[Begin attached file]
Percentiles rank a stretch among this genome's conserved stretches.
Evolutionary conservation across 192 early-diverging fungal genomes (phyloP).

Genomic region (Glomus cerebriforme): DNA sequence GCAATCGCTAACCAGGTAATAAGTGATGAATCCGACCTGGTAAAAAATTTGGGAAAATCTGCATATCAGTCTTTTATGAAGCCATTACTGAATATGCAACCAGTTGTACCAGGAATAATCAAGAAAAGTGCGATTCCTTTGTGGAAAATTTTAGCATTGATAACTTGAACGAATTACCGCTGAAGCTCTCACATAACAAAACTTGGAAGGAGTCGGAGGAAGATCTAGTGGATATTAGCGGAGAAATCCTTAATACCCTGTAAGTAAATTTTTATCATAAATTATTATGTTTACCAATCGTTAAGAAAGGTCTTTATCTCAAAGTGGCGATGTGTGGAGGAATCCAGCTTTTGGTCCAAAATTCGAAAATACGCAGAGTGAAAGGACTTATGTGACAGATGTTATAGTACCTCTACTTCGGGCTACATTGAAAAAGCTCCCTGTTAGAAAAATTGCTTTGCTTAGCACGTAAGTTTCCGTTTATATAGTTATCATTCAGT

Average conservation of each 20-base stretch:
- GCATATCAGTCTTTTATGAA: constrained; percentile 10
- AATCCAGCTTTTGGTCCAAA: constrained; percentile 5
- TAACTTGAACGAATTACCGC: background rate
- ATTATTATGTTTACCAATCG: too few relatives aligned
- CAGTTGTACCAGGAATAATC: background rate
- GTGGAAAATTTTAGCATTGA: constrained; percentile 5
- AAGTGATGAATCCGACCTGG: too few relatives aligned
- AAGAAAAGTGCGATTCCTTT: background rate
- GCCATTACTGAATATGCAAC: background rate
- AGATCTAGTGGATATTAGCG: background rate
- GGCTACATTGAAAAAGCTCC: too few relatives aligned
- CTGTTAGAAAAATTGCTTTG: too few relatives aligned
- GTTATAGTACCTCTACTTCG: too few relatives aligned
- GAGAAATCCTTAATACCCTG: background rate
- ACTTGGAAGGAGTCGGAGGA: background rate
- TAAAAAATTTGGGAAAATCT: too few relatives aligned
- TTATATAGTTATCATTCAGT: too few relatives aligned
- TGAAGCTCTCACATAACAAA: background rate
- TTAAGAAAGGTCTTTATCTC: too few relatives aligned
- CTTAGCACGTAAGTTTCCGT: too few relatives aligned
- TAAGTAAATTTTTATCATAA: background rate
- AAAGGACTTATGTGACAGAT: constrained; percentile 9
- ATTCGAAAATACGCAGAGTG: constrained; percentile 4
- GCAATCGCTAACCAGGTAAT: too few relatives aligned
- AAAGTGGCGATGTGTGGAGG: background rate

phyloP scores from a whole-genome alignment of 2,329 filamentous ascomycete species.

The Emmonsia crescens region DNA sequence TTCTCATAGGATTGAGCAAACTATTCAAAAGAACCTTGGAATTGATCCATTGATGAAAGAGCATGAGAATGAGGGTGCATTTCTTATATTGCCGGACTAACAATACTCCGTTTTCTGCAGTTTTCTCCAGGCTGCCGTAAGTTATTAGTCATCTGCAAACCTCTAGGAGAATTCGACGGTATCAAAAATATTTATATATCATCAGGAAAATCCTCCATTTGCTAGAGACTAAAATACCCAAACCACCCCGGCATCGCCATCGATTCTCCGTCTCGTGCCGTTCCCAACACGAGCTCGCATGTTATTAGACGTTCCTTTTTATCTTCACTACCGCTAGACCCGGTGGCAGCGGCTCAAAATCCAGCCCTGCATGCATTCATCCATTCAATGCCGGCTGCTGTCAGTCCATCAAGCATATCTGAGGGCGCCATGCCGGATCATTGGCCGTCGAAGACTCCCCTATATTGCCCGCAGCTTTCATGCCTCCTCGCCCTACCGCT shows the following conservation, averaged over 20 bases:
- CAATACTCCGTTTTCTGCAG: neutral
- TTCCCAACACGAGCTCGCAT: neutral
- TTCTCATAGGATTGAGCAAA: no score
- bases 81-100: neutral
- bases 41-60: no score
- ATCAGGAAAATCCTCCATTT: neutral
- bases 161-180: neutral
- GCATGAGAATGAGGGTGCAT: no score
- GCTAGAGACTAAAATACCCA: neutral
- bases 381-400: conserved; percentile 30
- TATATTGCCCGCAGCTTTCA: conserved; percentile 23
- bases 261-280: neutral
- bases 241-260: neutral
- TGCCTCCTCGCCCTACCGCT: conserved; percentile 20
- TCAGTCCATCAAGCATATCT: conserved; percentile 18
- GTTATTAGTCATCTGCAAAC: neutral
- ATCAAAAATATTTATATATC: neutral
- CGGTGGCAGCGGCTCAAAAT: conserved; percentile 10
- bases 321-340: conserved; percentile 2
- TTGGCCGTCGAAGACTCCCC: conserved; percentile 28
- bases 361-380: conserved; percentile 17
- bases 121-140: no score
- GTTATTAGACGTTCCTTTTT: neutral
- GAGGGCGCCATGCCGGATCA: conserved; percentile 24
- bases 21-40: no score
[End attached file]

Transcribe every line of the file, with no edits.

Percentiles rank a stretch among this genome's conserved stretches.
Evolutionary conservation across 192 early-diverging fungal genomes (phyloP).

Genomic region (Glomus cerebriforme): DNA sequence GCAATCGCTAACCAGGTAATAAGTGATGAATCCGACCTGGTAAAAAATTTGGGAAAATCTGCATATCAGTCTTTTATGAAGCCATTACTGAATATGCAACCAGTTGTACCAGGAATAATCAAGAAAAGTGCGATTCCTTTGTGGAAAATTTTAGCATTGATAACTTGAACGAATTACCGCTGAAGCTCTCACATAACAAAACTTGGAAGGAGTCGGAGGAAGATCTAGTGGATATTAGCGGAGAAATCCTTAATACCCTGTAAGTAAATTTTTATCATAAATTATTATGTTTACCAATCGTTAAGAAAGGTCTTTATCTCAAAGTGGCGATGTGTGGAGGAATCCAGCTTTTGGTCCAAAATTCGAAAATACGCAGAGTGAAAGGACTTATGTGACAGATGTTATAGTACCTCTACTTCGGGCTACATTGAAAAAGCTCCCTGTTAGAAAAATTGCTTTGCTTAGCACGTAAGTTTCCGTTTATATAGTTATCATTCAGT

Average conservation of each 20-base stretch:
- GCATATCAGTCTTTTATGAA: constrained; percentile 10
- AATCCAGCTTTTGGTCCAAA: constrained; percentile 5
- TAACTTGAACGAATTACCGC: background rate
- ATTATTATGTTTACCAATCG: too few relatives aligned
- CAGTTGTACCAGGAATAATC: background rate
- GTGGAAAATTTTAGCATTGA: constrained; percentile 5
- AAGTGATGAATCCGACCTGG: too few relatives aligned
- AAGAAAAGTGCGATTCCTTT: background rate
- GCCATTACTGAATATGCAAC: background rate
- AGATCTAGTGGATATTAGCG: background rate
- GGCTACATTGAAAAAGCTCC: too few relatives aligned
- CTGTTAGAAAAATTGCTTTG: too few relatives aligned
- GTTATAGTACCTCTACTTCG: too few relatives aligned
- GAGAAATCCTTAATACCCTG: background rate
- ACTTGGAAGGAGTCGGAGGA: background rate
- TAAAAAATTTGGGAAAATCT: too few relatives aligned
- TTATATAGTTATCATTCAGT: too few relatives aligned
- TGAAGCTCTCACATAACAAA: background rate
- TTAAGAAAGGTCTTTATCTC: too few relatives aligned
- CTTAGCACGTAAGTTTCCGT: too few relatives aligned
- TAAGTAAATTTTTATCATAA: background rate
- AAAGGACTTATGTGACAGAT: constrained; percentile 9
- ATTCGAAAATACGCAGAGTG: constrained; percentile 4
- GCAATCGCTAACCAGGTAAT: too few relatives aligned
- AAAGTGGCGATGTGTGGAGG: background rate

phyloP scores from a whole-genome alignment of 2,329 filamentous ascomycete species.

The Emmonsia crescens region DNA sequence TTCTCATAGGATTGAGCAAACTATTCAAAAGAACCTTGGAATTGATCCATTGATGAAAGAGCATGAGAATGAGGGTGCATTTCTTATATTGCCGGACTAACAATACTCCGTTTTCTGCAGTTTTCTCCAGGCTGCCGTAAGTTATTAGTCATCTGCAAACCTCTAGGAGAATTCGACGGTATCAAAAATATTTATATATCATCAGGAAAATCCTCCATTTGCTAGAGACTAAAATACCCAAACCACCCCGGCATCGCCATCGATTCTCCGTCTCGTGCCGTTCCCAACACGAGCTCGCATGTTATTAGACGTTCCTTTTTATCTTCACTACCGCTAGACCCGGTGGCAGCGGCTCAAAATCCAGCCCTGCATGCATTCATCCATTCAATGCCGGCTGCTGTCAGTCCATCAAGCATATCTGAGGGCGCCATGCCGGATCATTGGCCGTCGAAGACTCCCCTATATTGCCCGCAGCTTTCATGCCTCCTCGCCCTACCGCT shows the following conservation, averaged over 20 bases:
- CAATACTCCGTTTTCTGCAG: neutral
- TTCCCAACACGAGCTCGCAT: neutral
- TTCTCATAGGATTGAGCAAA: no score
- bases 81-100: neutral
- bases 41-60: no score
- ATCAGGAAAATCCTCCATTT: neutral
- bases 161-180: neutral
- GCATGAGAATGAGGGTGCAT: no score
- GCTAGAGACTAAAATACCCA: neutral
- bases 381-400: conserved; percentile 30
- TATATTGCCCGCAGCTTTCA: conserved; percentile 23
- bases 261-280: neutral
- bases 241-260: neutral
- TGCCTCCTCGCCCTACCGCT: conserved; percentile 20
- TCAGTCCATCAAGCATATCT: conserved; percentile 18
- GTTATTAGTCATCTGCAAAC: neutral
- ATCAAAAATATTTATATATC: neutral
- CGGTGGCAGCGGCTCAAAAT: conserved; percentile 10
- bases 321-340: conserved; percentile 2
- TTGGCCGTCGAAGACTCCCC: conserved; percentile 28
- bases 361-380: conserved; percentile 17
- bases 121-140: no score
- GTTATTAGACGTTCCTTTTT: neutral
- GAGGGCGCCATGCCGGATCA: conserved; percentile 24
- bases 21-40: no score